Story and photographs by Chris Dwyer
Nov 8, 2022
WAY BACK IN 1919, a flight from London to Paris aboard an airline called Handley Page made history. How? It marked the first recorded example of an in-flight meal.
Sensibly, given that aviation was in its infancy, it consisted of sandwiches and fruit. Flambeeing on board flights, especially back then, would not be advised.
Fast forward 103 years and I’m standing in a catering facility in Doha, Qatar which covers the size of 10 football pitches. The vast operation is home to QACC—or Qatar Aircraft Catering Company—who supply everything you eat or drink on board Qatar Airways, from peanuts to pastries and croissants to Krug.
That translates to the daily production of more than 175,000 full meals, from coach to first class, ultimately served across 320 aircraft flying to more than 160 destinations.
If that wasn’t astonishing enough, with the imminent arrival of the World Cup and a huge influx of passengers to Doha, they expect that total to creep up towards as high as 220,000—all prepped under one roof, every day. QACC employs around 4,500 workers, with 1,300 on duty during my visit, but things ramp up at night when it gets busiest.
Once through the strict security, hygiene and safety protocols to get into the facility, what strikes you first is the vast amounts of fresh food.
There are enormous mounds of pumpkins and peppers and huge tubs filled with onions and carrots. They’re needed as QACC get through eight tons of onions every single day. Imagine the tears chopping those.
Impressively, almost every part of all the meals Qatar serves in-flight is made in-house, including soups, sauces and stocks, with no preservatives or powders in sight. That’s partly because from preparation to serving on board, they’ve set for themselves an absolute limit of 48 hours for a cold dish and 72 hours for a hot dish—so nothing needs preserving.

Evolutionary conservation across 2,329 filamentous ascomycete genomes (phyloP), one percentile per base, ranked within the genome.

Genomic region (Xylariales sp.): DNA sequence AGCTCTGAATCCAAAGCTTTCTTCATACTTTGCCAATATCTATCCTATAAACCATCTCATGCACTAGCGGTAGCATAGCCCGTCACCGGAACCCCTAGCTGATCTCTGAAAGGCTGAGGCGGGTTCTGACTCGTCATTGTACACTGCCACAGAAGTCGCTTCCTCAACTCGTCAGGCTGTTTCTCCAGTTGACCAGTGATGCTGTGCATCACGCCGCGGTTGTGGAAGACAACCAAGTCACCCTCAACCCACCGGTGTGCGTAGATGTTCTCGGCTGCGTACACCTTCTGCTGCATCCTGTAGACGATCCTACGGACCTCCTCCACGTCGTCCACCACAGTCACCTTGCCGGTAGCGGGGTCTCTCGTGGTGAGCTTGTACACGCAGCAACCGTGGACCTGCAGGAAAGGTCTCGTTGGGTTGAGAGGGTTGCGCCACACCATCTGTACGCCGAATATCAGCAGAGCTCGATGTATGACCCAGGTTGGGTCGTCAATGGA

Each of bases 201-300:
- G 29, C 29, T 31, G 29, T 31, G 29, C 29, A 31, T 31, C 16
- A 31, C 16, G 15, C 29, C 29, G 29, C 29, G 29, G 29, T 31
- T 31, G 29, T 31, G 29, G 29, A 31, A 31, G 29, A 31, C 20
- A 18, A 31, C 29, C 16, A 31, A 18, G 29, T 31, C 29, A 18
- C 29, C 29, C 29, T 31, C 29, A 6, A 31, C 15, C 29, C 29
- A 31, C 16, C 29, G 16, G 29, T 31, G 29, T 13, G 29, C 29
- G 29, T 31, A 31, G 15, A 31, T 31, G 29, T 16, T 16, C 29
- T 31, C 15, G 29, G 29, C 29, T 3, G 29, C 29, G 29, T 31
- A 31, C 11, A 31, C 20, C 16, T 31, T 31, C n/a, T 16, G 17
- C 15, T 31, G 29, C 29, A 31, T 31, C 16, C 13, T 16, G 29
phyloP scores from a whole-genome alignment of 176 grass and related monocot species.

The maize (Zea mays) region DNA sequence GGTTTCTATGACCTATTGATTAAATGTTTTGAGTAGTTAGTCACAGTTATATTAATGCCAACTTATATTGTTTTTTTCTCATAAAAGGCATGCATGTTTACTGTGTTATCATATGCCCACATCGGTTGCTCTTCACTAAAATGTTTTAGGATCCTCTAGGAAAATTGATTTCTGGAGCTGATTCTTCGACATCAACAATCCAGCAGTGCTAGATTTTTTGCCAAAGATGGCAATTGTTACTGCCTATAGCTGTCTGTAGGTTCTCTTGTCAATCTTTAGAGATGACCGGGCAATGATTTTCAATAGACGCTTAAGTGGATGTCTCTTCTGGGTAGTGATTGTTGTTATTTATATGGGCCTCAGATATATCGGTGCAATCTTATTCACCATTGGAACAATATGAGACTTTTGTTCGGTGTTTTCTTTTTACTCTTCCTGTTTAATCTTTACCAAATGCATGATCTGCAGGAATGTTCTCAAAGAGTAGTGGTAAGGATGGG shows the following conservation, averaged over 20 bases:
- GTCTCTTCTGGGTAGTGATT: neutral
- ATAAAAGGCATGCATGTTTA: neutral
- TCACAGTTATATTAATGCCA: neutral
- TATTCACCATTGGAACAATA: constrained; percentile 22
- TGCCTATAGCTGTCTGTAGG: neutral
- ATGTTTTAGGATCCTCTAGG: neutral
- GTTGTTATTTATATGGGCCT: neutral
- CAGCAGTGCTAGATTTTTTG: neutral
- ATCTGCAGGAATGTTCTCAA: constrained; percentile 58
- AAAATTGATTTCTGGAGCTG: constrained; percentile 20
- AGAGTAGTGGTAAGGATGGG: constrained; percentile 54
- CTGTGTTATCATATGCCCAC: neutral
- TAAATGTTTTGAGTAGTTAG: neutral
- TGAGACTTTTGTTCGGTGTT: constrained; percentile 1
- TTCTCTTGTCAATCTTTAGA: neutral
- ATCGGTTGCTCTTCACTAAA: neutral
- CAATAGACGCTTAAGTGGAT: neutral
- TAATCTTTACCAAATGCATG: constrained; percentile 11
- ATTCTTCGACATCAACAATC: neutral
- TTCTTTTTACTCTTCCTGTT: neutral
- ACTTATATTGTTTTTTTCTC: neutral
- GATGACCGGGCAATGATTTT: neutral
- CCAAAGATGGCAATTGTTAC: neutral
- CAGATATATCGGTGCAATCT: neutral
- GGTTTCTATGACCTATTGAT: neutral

Clearly the single most important factor is safety as there’s complete traceability of every ingredient, down to the supplier and people who packed it. Not only that, but arguably the most important piece of kit in the place is a white security camera that acts as a temperature checker, beaming down on endless trays zooming along a conveyor belt, to ensure that every single morsel of food underneath it registers at least 65 degrees. If it doesn’t, the system stops.
I’m shown four huge flour silos, each containing five tons of flour, which ends up in 110-kilogram mixing bowls. It ultimately gets transformed into 36 different kinds of bread, while the fragrant bakery section produces 400 pieces per minute, be they buns or pita bread, cookies or cakes.
Aside from the bakery, the most aromatic section is reserved for Indian cuisine. Biriyani fans will be glad to know that it’s one of the meals Qatar keeps on the in-flight menu year-round. Along a conveyor belt, workers in blue gloves take handfuls of yellow and white pilau rice from a huge metal tray and spread them carefully atop individual plastic trays of meat. That’s one of your economy class entree choices.
The final word, though, has to go to the omelet station. If you assumed that they’re microwaved or produced by a machine, think again. A team of workers stand around a slowly rotating circular series of halogen hobs, topped with 18 omelet pans. The eggs are poured in, then they’re teased and cooked by hand, as you would at home.
Just count yourself lucky that you don’t have to make 4,000 of them a day.